From Now On
The Educational Technology Journal

 Vol 11|No 1|September|2001

Digging the Holes for a Foundation

We are often warned to build our ideas, our houses and our relationships on strong foundations. The prior system of wires and posts fell down in a wind storm. To dig 13 holes 2.5 feet into the ground and 2.5 feet in diameter, I rented a large augur.

© 2001, J. McKenzie, click on picture for full size.

When we search for new solutions to old problems, we should avoid using the rotten wood, shallow thinking and flawed planning of earlier attempts. We arrange the right tools for the occasion and dig deeply and well, determined to build our new system on firm footings. We prepare the ground. We cultivate. We don't rush things, pounding our stakes into the earth as if mere force will suffice.

The trellis book I had consulted underlined the importance of digging holes and setting concrete. The author also recommended the use of power tools for such a task.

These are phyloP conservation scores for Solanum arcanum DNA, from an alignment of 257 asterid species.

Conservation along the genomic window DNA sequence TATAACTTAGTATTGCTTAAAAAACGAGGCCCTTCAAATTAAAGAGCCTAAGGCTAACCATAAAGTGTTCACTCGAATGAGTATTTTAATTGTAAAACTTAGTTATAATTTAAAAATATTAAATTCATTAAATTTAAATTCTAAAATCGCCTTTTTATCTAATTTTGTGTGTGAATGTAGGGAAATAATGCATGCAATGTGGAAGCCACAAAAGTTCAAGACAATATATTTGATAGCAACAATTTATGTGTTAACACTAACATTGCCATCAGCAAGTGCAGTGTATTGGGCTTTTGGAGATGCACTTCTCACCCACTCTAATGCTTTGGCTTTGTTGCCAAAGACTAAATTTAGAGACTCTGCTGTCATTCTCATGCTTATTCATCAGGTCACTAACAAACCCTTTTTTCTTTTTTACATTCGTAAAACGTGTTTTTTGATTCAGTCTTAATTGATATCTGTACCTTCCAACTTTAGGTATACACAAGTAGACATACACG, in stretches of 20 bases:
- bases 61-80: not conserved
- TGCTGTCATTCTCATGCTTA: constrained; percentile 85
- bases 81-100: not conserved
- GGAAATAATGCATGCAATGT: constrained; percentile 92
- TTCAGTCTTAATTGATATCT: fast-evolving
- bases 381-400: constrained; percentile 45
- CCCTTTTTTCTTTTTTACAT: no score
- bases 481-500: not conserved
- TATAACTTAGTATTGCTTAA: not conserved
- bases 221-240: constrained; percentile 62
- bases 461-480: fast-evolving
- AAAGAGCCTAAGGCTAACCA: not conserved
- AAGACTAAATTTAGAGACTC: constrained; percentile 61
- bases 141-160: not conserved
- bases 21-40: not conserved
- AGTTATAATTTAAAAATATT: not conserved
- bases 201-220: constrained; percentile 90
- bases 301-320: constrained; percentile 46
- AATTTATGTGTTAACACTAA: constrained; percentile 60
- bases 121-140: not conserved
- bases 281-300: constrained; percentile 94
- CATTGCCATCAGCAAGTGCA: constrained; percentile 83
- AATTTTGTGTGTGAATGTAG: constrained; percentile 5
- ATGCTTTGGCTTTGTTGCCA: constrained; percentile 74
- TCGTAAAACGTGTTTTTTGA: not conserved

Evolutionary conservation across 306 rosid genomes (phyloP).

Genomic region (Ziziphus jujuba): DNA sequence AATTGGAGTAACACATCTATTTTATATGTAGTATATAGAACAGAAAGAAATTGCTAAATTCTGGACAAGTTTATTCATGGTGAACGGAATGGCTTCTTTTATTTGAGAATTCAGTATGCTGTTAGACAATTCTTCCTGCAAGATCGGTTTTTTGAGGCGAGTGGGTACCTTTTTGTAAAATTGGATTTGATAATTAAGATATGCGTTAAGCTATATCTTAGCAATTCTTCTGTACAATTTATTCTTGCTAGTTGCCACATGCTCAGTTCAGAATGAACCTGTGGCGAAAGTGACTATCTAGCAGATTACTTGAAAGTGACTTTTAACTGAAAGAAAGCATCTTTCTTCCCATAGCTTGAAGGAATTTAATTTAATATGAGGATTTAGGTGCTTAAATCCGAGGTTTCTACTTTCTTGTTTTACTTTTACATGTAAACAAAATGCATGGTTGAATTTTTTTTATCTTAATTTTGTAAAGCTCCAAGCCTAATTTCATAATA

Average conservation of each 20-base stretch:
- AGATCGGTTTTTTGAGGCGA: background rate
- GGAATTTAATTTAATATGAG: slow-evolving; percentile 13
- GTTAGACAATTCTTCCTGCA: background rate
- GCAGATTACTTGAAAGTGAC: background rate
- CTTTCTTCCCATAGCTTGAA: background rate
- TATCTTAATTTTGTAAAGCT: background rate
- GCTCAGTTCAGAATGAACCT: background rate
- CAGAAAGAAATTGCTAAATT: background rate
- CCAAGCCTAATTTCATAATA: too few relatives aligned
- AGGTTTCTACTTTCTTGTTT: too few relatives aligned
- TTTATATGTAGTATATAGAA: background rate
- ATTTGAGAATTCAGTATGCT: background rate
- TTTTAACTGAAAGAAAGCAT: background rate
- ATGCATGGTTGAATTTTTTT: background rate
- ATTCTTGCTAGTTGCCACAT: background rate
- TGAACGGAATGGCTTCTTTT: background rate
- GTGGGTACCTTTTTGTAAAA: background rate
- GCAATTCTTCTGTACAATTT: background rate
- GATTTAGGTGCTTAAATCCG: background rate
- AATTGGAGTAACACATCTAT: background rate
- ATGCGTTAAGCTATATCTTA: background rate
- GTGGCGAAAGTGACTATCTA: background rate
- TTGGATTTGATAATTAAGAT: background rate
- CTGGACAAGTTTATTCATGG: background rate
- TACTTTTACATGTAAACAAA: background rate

Such good advice. And yet here was a demanding set of new skills and a tool that required new learning for me to succeed.

It is the same way with research. Sometimes we cannot access the information we need or convert it into meaning until we have acquired new tools and new skills. Data may be readily available while meaning lies far below the surface.

In looking to restore species and habitats to healthy conditions, for example, researchers must do more than end the current threats. They must dig back into time to figure out what conditions existed before the degradation of environments began.

Effective solutions are almost always deeply rooted in past experience and tied firmly to evidence and experience that supports and validates the strategies being proposed.

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Credits: The photographs were shot by Jamie McKenzie.

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